Intel Delays ‘Tukwila’ Chip Again


Intel has delayed the four-core “Tukwila” `version of its Itanium processor, originally billed as the first 2 billion transistor chip and scheduled for 2007. 

Intel is tweaking the design of its upcoming quad-core Itanium processor, so the new high-end microprocessor code-named Tukwila will hit the market later than previously expected, an Intel spokesperson confirmed.

The company is reworking some of the internals, so Tukwila will have support DDR3 memory and be socket-compatible with future versions of Intel’s Itanium chips. These changes have pushedTukwila’s release date back to the middle of 2009, the chip maker says.

Intel engineers are expected to discuss some additional details and updates to the company’s Itanium road map and Tukwila at the International Solid-State Circuits Conference, which kicks off later in February in San Francisco. Intel engineers also plan to discuss updates to the Nehalem microarchitecture road map and other technology breakthroughs at the show.

Support for DDR3 (double date rate 3) memory is included because Intel believes users wil lmove to the new memory specification sooner rather than later. The revised Itanium platform will also contain a new piece of memory technology called “scalable buffer memory,” which allows OEMs to increase the amount of memory the server systems can support.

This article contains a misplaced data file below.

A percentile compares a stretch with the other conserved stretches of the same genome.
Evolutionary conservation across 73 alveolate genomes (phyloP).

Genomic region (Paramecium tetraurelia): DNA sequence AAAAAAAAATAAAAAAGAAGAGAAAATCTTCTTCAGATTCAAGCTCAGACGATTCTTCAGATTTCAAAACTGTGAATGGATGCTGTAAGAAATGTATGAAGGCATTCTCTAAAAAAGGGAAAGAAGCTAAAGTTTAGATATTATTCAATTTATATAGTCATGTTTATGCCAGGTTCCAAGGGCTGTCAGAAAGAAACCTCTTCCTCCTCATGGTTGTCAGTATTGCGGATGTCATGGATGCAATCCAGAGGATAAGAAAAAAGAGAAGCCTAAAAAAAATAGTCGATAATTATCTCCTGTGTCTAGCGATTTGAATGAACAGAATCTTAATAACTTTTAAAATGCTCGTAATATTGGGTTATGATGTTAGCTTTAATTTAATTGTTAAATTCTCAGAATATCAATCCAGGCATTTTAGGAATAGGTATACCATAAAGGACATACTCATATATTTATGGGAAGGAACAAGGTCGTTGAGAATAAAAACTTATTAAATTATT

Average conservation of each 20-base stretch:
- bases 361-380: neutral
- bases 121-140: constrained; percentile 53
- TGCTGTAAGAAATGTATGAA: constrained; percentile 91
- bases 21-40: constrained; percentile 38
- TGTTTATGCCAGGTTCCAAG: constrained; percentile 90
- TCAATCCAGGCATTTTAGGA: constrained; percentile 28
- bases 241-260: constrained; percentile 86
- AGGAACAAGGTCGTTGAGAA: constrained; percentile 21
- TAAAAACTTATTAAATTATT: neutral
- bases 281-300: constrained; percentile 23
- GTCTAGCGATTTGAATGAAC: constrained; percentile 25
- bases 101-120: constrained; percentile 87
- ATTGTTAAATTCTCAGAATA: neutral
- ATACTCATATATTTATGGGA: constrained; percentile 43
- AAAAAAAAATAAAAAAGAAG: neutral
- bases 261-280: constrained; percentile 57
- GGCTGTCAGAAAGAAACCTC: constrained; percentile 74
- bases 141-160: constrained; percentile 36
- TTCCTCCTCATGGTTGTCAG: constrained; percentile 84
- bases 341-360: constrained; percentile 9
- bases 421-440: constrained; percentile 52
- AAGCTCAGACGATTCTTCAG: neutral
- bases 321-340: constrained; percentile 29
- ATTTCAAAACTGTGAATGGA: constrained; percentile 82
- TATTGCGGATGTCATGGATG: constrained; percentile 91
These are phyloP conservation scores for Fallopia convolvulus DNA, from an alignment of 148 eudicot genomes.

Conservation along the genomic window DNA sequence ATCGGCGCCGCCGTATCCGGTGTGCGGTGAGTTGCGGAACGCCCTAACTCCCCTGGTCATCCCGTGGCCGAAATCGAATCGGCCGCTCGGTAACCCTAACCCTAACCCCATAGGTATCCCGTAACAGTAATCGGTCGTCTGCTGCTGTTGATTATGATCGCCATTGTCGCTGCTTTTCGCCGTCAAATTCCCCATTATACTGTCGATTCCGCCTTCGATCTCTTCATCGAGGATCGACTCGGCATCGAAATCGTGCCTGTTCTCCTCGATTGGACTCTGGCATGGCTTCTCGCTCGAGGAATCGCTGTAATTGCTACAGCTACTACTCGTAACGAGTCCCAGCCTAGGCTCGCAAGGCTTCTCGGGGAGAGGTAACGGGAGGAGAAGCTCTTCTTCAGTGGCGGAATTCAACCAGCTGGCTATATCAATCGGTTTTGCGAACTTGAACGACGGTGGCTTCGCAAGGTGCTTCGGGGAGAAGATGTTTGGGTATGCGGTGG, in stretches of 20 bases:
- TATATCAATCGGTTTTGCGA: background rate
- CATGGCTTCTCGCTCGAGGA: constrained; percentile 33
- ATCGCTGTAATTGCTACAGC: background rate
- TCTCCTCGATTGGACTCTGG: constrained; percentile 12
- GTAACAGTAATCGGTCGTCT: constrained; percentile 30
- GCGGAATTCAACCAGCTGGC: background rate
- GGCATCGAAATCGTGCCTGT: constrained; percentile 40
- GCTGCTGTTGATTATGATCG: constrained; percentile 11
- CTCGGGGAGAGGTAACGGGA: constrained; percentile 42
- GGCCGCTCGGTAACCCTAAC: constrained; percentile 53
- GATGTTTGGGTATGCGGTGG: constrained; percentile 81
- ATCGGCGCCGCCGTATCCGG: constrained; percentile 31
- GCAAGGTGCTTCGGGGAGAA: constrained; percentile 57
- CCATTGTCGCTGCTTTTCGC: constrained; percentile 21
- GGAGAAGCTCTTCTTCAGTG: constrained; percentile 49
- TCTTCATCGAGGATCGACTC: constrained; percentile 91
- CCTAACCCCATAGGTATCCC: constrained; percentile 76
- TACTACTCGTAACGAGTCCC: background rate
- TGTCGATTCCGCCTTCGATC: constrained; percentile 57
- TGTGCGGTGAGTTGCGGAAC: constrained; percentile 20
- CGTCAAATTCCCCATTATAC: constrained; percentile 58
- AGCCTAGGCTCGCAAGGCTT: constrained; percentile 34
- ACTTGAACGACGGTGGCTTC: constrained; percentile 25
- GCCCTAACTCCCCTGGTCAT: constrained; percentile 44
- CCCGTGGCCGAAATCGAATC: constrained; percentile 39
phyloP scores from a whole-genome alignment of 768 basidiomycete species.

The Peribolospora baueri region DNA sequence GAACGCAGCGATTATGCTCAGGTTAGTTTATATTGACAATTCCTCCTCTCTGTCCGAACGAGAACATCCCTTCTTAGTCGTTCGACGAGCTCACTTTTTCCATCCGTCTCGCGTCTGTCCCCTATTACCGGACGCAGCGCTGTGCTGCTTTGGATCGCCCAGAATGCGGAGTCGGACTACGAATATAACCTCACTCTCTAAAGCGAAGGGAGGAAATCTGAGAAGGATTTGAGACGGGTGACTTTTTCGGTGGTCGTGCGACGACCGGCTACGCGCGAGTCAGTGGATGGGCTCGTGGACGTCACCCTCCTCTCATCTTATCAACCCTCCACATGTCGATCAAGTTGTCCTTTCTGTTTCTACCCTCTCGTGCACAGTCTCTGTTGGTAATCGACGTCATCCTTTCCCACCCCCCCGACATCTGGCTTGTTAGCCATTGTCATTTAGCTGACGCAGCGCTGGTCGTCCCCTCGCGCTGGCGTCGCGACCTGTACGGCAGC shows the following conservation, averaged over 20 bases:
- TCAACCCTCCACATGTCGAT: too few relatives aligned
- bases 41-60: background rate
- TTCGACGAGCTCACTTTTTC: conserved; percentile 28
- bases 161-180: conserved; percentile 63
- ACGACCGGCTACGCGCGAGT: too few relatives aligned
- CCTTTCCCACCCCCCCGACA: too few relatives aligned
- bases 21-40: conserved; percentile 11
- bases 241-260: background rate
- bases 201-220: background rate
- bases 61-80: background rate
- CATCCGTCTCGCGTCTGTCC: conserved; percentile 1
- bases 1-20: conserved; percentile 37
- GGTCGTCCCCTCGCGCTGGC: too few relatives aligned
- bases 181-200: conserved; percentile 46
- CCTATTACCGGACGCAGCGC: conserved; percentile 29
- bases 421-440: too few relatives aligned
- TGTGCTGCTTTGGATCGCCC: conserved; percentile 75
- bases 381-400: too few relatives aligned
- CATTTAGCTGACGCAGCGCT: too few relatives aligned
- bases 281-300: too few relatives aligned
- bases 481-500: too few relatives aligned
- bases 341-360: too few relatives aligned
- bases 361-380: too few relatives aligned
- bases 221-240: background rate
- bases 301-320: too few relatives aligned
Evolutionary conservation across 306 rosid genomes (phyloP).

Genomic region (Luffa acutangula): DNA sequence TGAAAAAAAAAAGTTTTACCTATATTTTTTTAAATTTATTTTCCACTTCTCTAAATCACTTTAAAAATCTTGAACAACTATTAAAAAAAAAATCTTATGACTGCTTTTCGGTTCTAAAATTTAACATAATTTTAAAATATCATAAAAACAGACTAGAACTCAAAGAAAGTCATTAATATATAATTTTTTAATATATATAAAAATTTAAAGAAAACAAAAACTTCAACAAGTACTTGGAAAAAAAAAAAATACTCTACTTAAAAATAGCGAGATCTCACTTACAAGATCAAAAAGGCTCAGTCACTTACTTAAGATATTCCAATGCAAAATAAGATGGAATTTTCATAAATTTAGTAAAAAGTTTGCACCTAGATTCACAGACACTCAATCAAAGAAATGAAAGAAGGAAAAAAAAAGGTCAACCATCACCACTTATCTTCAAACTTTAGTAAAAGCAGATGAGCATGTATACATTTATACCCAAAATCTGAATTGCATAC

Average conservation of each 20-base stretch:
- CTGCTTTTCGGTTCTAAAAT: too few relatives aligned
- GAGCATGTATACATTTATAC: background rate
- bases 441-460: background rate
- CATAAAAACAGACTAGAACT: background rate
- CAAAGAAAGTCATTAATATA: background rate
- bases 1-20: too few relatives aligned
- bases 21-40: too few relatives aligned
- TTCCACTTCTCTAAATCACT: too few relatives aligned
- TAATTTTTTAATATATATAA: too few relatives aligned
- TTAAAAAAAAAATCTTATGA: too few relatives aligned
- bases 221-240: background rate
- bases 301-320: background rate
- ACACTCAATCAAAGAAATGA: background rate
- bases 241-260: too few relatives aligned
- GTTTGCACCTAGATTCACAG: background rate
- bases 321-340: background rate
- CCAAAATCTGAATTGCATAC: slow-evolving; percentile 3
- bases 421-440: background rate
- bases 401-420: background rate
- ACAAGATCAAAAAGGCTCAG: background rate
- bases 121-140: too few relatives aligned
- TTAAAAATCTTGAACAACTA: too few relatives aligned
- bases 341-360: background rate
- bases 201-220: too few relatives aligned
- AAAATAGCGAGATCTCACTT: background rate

Intel already supports DDR3 memory in processors based on the “Nehalem” architecture, which came to market in late 2008.

“We think that DDR3 is the choice of memory for servers in the future,” Patrick Ward, an Intel spokesperson, said during a 5th Feb. interview.

While Intel believes that DDR3 is the future, Advanced Micro Devices believes that customers will want to stick with the less expensive DDR2 for a while. AMD will not switch to DDR3 memory until 2010.

In addition, Intel has redesigned Tukwila so that the chip will be socket-compatible with two other Itanium chips that are currently on the road map. Those two Itanium processors, “Poulson” and “Kittson,” are expected to hit the market in the next two to three years.

While Tukwila is built on Intel’s 65-nanometer manufacturing process, the company plans to skip 45-nm chips within the Itanium family and move straight to 32-nm chips with Poulson.

Intel also plans to roll out mainstream 32-nm processors code-named Westmere in late 2009.

Intel has previously disclosed that Tukwila will offer four processing cores and have an initial clock speed of 2GHz. The chip also supports eight instructional threads and uses 30MB of on-die cache.

Finally, Tukwila will also include a new technology called QuickPath, a high-speed chip-to-chip interconnect technology that will allow this family of processors to connect to another component or another chip on the motherboard.